When universities began to form computer science departments, there was some discussion over how long computer science departments would exist. Some thought that after a few years, computer science departments would have served their purpose and computer science would be absorbed into other departments that applied it.
It looks like computer science departments are here to stay, but that doesn’t mean that there are not territorial disputes. If other departments are not satisfied with the education their students are getting from the computer science department, they will start teaching their own computer science classes. This is happening now, to different extents in different places.
Some institutions have departments of bioinformatics or biomathematics. Will they always? Or will “bioinformatics” and “biomathematics” simply be “biology” in a few years?
Statisticians sometimes have their own departments, sometimes reside in mathematics departments, and sometimes are scattered to the four winds with de facto statisticians working in departments of education, political science, etc. It would be interesting to see which of these three options grows in the wake of “big data.” A fourth possibility is the formation of “data science” departments, essentially statistics departments with more respect for machine learning and with better marketing.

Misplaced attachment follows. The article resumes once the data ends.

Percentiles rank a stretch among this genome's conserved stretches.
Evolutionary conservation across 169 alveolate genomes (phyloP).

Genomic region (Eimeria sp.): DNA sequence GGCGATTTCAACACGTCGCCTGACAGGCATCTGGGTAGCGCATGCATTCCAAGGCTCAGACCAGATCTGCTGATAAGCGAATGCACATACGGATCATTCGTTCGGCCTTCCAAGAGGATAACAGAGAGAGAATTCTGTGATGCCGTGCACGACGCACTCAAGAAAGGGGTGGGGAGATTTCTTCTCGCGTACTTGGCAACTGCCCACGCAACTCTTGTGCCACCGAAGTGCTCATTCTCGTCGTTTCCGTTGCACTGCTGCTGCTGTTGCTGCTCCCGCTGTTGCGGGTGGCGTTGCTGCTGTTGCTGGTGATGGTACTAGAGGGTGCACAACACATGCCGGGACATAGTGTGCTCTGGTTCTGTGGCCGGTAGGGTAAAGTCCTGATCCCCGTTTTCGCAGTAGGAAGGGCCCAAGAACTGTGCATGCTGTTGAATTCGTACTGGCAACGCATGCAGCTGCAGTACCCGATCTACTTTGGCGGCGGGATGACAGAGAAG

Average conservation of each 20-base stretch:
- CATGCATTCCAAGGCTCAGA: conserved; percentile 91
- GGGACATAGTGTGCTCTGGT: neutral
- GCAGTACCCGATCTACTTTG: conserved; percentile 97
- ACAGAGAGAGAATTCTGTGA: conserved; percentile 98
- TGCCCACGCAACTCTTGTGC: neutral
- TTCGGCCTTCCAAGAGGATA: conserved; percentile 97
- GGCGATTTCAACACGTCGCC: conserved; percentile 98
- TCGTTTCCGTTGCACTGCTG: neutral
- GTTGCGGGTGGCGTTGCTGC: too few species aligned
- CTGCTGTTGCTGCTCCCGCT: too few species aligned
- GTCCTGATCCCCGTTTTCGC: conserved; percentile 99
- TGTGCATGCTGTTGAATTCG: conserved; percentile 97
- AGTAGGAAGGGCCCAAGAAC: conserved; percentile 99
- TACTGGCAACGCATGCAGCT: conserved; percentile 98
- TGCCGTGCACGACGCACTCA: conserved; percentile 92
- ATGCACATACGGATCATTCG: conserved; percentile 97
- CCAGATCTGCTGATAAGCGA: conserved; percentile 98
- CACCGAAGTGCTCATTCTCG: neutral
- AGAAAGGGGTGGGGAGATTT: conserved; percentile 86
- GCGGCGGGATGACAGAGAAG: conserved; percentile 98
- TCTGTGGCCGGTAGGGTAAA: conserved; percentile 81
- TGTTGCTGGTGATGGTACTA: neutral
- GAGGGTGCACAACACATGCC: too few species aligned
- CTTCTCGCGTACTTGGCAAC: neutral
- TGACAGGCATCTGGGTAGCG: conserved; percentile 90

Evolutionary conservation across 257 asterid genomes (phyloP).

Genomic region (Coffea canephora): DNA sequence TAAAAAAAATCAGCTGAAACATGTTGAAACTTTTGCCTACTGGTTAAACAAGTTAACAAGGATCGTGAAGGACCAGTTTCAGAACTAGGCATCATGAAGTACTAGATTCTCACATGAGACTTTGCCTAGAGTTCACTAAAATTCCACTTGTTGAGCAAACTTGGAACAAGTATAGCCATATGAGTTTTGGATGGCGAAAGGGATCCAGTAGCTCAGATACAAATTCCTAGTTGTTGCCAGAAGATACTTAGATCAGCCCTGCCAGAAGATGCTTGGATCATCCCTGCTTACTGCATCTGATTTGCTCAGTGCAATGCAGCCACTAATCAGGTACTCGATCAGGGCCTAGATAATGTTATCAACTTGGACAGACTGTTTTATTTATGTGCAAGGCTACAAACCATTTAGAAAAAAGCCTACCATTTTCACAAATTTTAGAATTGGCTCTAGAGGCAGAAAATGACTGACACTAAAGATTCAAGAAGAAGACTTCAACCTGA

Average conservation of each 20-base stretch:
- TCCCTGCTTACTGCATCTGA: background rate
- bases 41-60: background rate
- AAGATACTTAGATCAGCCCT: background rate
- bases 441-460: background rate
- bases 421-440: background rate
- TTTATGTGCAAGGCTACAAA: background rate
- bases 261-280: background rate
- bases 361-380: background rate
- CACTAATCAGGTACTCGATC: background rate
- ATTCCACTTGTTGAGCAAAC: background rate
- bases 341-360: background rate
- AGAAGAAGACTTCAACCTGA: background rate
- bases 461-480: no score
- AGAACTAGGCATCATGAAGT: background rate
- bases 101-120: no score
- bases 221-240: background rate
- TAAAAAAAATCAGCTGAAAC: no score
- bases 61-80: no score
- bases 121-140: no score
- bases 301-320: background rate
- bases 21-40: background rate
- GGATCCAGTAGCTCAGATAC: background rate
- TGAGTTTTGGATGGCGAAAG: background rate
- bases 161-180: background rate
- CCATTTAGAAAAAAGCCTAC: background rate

No doubt computer science, bioinformatics, and statistics will be hot areas for years to come, but the scope of academic departments by these names will change. At different institutions they may grow, shrink, or even disappear.
Academic departments argue that because their subject is important, their department is important. And any cut to their departmental budget is framed as a cut to the budget for their subject. But neither of these is necessarily true. Matt Briggs wrote about this yesterday in regard to philosophy. He argues that philosophy is important but that philosophy departments are not. He quotes Peter Kreeft:
Philosophy was not a “department” to its founders. They would have regarded the expression “philosophy department” as absurd as “love department.”
Love is important, but it doesn’t need to be a department. In fact, it’s so important that the idea of quarantining it to a department is absurd.
Computer science and statistics departments may shrink as their subjects diffuse throughout the academy. Their departments may not go away, but they may become more theoretical and more specialized. Already most statistics education takes place outside of statistics departments, and the same may be true of computer science soon if it isn’t already.